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When considering the different types of work handled by geospatial professionals, the basics can be broken down into three parts:
The ability to create spatial data has gone from time-tested manpowered methods to autonomous, all-encompassing systems. Field crews using total stations, scanners, photogrammetry, and GNSS technology create the basic usable information that people can buy, sell and apply. Doing the groundwork in putting out physical, visual cues such as flagging also is handled here.
Increasingly, professionals can also produce valuable data by mining datasets produced by remote sensing rather than by creating discreet points. The next technology shift is in using 3D photogrammetry to create models with tools such as Microsoft Photosynth and Autodesk's suite of programs and then separating out all the features. All the current data-mining tools are expensive and complicated, but less expensive and even free options are emerging rapidly thanks to the evolution of open-source software.
After data is produced, it must be turned into something usable. A scan may show an entire city block in great detail, but what the client needs is just where the cracks in the cement are or the location of a single lot. Management also deals in the storage and inventive application of this data. GIS is a good example, where the more accurate the base information, the better (and more valuable) the results become.
Through emerging capabilities such as autonomous feature recognition, data mining and modeling become much faster and easier. The combination of feature extraction in a GIS environment can allow us to build datasets at will and let clients shop those databases like a supermarket. Making information buyable in convenient pieces could be a successful business strategy.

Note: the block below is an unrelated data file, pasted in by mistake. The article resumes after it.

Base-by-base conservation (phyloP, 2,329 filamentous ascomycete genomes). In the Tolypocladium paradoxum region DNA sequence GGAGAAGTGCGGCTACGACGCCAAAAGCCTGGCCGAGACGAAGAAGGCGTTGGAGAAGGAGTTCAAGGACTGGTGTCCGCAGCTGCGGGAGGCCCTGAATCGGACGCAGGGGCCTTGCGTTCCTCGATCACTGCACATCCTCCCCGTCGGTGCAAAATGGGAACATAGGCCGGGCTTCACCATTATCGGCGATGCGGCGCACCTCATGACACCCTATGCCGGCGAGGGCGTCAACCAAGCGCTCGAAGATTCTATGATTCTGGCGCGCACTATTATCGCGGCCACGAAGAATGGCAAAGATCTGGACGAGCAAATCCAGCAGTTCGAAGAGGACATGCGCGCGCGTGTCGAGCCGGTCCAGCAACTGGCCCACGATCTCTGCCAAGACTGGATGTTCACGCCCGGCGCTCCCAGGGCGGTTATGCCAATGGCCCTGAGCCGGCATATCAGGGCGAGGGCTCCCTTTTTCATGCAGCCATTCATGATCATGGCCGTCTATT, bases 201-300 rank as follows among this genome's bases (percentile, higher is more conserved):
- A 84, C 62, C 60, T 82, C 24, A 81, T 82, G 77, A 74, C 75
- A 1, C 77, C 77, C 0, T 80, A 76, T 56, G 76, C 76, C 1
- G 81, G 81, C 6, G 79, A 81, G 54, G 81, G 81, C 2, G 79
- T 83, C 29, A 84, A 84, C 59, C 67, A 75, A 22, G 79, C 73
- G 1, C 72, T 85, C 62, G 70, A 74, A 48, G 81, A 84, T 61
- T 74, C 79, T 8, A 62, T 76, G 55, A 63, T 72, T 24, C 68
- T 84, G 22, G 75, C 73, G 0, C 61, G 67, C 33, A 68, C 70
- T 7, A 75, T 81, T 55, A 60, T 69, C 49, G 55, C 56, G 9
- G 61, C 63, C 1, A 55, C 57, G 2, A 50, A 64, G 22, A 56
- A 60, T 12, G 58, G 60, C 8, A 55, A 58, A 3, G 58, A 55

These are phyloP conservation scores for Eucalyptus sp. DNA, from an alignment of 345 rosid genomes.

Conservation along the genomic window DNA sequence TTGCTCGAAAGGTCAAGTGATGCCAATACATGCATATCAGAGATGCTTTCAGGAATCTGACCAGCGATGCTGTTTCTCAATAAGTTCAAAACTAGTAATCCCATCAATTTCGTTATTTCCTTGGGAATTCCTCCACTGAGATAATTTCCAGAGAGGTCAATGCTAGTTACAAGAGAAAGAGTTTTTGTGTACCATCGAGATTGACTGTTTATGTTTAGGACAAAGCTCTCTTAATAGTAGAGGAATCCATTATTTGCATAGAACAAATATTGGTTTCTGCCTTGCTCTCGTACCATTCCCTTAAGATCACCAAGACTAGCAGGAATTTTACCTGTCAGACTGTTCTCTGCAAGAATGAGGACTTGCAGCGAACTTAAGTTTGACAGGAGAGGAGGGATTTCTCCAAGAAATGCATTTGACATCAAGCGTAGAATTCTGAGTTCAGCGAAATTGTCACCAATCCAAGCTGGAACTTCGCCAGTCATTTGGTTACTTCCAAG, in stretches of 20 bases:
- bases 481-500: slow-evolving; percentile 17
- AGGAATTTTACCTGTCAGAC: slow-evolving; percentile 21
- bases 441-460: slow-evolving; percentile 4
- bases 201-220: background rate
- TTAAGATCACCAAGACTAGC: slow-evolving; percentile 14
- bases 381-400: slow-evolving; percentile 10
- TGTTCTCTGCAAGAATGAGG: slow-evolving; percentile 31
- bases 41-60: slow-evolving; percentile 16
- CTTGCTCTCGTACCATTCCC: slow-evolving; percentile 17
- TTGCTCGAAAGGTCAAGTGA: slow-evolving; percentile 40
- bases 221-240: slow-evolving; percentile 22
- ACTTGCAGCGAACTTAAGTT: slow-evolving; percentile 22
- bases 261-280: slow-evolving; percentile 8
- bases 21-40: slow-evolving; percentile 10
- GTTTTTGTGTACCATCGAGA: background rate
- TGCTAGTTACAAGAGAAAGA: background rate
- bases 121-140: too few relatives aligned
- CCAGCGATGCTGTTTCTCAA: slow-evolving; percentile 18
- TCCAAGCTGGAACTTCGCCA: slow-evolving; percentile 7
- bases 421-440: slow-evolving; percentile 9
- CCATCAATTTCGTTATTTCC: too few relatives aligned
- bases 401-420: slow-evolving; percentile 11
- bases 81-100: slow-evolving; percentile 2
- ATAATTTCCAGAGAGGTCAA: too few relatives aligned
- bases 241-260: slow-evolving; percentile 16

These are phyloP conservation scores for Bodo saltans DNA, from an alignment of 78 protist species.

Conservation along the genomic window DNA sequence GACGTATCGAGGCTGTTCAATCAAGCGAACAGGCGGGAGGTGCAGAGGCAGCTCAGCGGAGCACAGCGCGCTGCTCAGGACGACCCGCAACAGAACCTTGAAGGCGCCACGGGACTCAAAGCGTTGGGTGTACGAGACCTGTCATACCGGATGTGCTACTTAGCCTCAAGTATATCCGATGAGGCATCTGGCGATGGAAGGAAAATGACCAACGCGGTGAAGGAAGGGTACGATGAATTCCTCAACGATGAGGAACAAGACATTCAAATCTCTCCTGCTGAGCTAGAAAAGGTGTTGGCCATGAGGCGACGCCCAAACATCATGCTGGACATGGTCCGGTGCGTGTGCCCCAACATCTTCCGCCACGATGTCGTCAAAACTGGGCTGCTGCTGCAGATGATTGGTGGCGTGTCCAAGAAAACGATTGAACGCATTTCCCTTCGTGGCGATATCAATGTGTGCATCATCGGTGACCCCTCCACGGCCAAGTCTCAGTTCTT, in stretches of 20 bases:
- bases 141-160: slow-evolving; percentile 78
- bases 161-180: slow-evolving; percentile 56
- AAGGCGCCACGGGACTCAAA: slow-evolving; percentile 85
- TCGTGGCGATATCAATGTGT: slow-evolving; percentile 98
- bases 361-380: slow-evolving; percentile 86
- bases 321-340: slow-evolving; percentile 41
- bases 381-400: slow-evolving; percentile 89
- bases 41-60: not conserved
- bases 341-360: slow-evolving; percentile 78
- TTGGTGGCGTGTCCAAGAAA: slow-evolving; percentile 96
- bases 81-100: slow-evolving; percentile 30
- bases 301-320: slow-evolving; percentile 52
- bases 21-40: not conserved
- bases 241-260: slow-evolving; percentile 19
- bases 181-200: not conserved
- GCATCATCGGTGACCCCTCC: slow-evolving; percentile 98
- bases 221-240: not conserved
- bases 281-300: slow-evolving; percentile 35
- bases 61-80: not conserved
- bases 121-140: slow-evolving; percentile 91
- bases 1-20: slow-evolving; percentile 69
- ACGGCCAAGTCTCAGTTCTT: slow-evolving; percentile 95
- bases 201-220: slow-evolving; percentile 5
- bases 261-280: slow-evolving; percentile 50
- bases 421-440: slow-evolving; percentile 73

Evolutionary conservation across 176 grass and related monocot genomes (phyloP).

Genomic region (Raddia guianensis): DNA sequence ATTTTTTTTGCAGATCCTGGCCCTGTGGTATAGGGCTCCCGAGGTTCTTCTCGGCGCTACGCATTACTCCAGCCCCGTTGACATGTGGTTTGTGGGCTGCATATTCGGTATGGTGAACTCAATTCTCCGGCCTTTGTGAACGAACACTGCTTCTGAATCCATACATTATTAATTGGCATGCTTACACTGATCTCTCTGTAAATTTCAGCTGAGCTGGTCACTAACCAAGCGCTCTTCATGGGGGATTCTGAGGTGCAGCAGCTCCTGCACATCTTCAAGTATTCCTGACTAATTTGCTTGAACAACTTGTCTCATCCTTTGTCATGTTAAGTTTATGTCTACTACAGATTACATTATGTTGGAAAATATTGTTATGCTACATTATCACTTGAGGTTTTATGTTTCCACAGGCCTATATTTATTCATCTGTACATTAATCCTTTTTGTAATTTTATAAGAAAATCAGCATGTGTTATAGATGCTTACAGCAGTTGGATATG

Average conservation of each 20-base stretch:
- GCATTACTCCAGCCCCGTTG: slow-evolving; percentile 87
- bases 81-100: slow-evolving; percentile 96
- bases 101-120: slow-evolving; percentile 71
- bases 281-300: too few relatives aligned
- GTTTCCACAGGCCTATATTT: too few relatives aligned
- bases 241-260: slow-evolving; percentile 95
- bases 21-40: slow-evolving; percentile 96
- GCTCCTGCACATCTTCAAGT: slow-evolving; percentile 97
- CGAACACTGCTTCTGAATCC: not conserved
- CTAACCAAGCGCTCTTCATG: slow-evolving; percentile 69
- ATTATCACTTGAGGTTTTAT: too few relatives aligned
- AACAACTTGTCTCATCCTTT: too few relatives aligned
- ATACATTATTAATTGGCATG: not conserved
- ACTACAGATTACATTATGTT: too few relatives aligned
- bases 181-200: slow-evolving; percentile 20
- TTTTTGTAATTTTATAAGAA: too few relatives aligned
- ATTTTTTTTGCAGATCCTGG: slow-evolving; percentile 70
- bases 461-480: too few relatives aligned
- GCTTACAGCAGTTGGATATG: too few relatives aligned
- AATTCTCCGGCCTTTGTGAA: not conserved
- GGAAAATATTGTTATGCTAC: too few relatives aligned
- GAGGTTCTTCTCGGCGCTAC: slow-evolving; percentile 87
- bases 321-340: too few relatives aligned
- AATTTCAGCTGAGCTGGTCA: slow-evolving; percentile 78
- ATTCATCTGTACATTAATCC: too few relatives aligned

Implementing an augmented reality application to let anyone see the information overlaid on the actual environment without physical markers is a logical next step and one that relies on using satellites for references rather than benchmarks.
The single most important asset in our line of work is experience, and consulting is where years of experience, books of certifications, and the professional approval from peers and former clients comes in. Someone may have the data created and edited, but without an explanation of how to use it, the data is often overwhelming. With the myriad of choices now available, having someone to point out the easiest path is invaluable. As the entry barrier lowers, being able to explain the necessity of key pieces of data will separate the players from the pros.
Surveying companies mostly fall within the production side of this triad but certainly can enter the other two fields. I believe every geomatics firm should provide all three services. I’ve spent the last two months putting together a list of projects that falls under each of these three categories and will be posting the results of bringing my ideas into reality and hopefully success.